Easter then and now

4 min readApr 14, 2020
Monday after Easter Sunday (April 12) in 2020 in west Michigan [author photo; click for larger view]

In the years since this street was bulldozed from the farmland and woods on the northern fringes of Grand Rapids, Michigan in the 1920s and houses filled in the 50 foot lots, the practices and meanings of Easter have undergone changes, much like the rest of social life and the world view that we have come to inherit in 2020. Memories of growing up in 1960s Michigan included a new set of clothes (Easter bonnet for girls), maybe shoes, too, in celebration of Easter morning at church filled with friends and family coming to town. Triumphant music, full-throated singing, admiring how well everyone was looking, and visions of a feast of ham or roast beef or sometimes lamb waiting at home — usually the work of (stay at home or work at home) mom. Others made the day out-of-the-ordinary by dining at a restaurant.

For children of that time the daybreak was highlighted with an Easter Basket filled with shreds of translucent green “grass” and a milk chocolate hollow or solid rabbit. The youngest ones knew the story of an Easter bunny hiding jelly beans and larger filled egg-shaped confections here and there around the house. When there were brothers and sisters involved, a competitive spirit motivated them to gather as many of the sugary treats as possible and fill the Easter basket. To demonstrate some fairness the bigger kids would often chip in to the youngest sibling’s basket to redistribute this collective good. Finding beans camouflaged on the piano was a high point: black beans tucked between the ebony keys; white bean on the ivories. Several of the years of elementary school age, a family activity was the home craft of poking a needle through each end of a raw egg, blowing the contents into a dish, then dyeing the empty shells in various colors.

By the 1990s now with small children of our own, we carried on the church tradition part, but the hoopla of celebration clothing and feasting and sugar treats was muted. Mainline Protestant church denominations began to lose their participants/observers as more and more of The Greatest Generation died and their children attended less often. Displacing habits of church-going, weekends in the 1990s seemed to fill up with recreation, children’s sports, side jobs, family time, and other things that one-income two-parent families in the past used to be able to spread out during the weekdays in order to leave the weekend less crowded, free to “visit with” each other (casual conversations and mutual interests explored).

Electronic entertainment in the 1990s began to consume more and more discretionary time and by 2005 increasingly people paid for smartphones in order to consume the Internet anywhere and anytime. So between paid work and unpaid Web browsing, less and less time was available and committed to face-to-face communities of faith for most people. Those who continue to engage in church life do so in the changed circumstances of today.

The photo, above, comes the day after Easter is widely celebrated by most Christians in USA, in conjunction with the celebration of Passover by Jewish faithful across the world. By casual estimate along this street and nearby neighborhoods, perhaps 1 house in 25 or 30 uses the public-facing part of their house to express something of Easter, such as the brightly colored egg-shapes here, a hyper-vivid echo of hard-boiled and hand colored eggs eaten by other generations of celebrants. Other residents put children’s art in the windows facing the street, or some will post a string of words or poster declaring “He is risen” or “Happy Easter,” for instance. By contrast, the inflatable lawn figures seen at Christmas, Thanksgiving, and Halloween (physically) make a much bigger impression.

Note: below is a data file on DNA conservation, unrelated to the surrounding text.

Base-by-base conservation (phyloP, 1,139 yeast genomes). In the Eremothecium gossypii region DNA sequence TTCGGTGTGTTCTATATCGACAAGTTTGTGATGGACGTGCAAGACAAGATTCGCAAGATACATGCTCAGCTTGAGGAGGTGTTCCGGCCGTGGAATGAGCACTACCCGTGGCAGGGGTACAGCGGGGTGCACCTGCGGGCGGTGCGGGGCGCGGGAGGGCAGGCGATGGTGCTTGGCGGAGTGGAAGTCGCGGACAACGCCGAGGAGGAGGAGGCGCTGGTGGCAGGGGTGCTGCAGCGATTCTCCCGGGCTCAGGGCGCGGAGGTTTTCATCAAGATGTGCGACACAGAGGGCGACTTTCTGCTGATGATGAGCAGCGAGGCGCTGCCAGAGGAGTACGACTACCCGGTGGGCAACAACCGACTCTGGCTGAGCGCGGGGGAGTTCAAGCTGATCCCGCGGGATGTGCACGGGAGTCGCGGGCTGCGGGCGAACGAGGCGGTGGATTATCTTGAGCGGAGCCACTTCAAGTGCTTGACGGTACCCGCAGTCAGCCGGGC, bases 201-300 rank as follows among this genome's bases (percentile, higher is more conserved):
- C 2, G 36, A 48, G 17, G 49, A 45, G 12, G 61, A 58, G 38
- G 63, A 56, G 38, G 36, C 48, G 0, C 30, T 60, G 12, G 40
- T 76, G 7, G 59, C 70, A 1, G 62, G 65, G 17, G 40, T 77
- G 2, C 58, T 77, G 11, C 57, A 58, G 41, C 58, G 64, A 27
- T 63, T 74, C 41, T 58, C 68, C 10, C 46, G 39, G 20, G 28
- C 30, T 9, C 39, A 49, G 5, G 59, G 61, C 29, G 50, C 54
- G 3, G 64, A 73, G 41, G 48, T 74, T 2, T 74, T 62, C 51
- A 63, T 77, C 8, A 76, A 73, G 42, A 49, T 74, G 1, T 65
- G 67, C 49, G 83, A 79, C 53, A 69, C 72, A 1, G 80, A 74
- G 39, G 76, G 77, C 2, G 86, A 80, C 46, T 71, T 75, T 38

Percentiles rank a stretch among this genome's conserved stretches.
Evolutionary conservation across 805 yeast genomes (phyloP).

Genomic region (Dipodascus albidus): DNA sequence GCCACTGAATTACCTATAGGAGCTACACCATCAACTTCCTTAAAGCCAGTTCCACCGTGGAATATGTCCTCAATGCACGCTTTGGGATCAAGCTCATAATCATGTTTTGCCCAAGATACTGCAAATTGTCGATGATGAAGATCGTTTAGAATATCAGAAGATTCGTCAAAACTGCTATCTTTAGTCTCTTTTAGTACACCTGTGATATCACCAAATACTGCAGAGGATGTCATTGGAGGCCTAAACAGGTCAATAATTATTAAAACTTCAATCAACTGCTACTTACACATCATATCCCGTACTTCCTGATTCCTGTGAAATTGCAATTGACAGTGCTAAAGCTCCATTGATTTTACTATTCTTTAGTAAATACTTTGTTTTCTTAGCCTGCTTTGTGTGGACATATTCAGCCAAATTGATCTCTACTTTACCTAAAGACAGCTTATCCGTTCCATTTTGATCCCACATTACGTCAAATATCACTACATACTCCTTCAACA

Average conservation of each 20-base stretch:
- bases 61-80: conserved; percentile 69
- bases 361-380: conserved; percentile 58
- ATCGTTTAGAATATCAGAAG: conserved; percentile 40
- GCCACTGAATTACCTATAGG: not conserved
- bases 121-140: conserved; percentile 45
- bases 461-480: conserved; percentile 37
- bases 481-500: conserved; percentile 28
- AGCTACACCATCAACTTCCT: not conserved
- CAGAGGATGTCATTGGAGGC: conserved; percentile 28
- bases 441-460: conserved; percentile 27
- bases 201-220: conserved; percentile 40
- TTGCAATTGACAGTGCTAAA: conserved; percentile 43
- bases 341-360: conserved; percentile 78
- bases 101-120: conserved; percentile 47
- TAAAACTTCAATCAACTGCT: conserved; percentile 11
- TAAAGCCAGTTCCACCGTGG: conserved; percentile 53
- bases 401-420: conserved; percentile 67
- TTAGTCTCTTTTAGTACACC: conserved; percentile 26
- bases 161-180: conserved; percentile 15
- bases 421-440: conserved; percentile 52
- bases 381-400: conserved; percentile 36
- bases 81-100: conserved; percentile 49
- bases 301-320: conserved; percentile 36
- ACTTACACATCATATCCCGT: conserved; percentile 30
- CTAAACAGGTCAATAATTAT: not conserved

Somehow the relationship of Christians to public life has turned full circle. What began as an underground and persecuted Rabbi Jesus movement later took on the mantle of Imperial Rome and the useful affiliation to the worldly powers. By 1956 as anxiety about nuclear extinction hung over the people in The West and The East the legal tender in the USA began declaring “In God We Trust” and survivors of WWII traumatic stress found community in church social life. Prayers were a visible and expected start of government meetings, sporting events, personal celebrations, and so on. But now turning full circle, the visible and audible presence of religious expression today seems to be scarce in public life and civil society; but then public life itself has lost surface area as private space and time grows bigger. Those who continue to be engaged in these communities are no less committed, but in sheer numbers there are fewer of them. So nowadays to be a seeker of God’s Will once again is moving away from public space, public discussion, and public engagement.

The coming of spring, a kind of botanical resurrection of life after the sleep of winter, still takes place year after year. Sap flows and blossoms open. And here and there residents do make public decoration to acknowledge and celebrate Easter and the associated story of crucifixion and redeeming resurrection. But compared to other generations and centuries in which religious fervor peaked at Easter, these days it is Christmas that usually becomes the emotional high point of the annual cycle. The above photo of the colored eggs expresses the matter of today’s changes symbolically: the egg shapes are plastic and imported and empty, but they do manage to brighten a small tree on a quiet residential street during the pandemic “stay home, stay safe” order of Michigan’s governor. Easter is still here in some people’s minds and in their decision to make a public decoration. But it is a lot different to earlier times.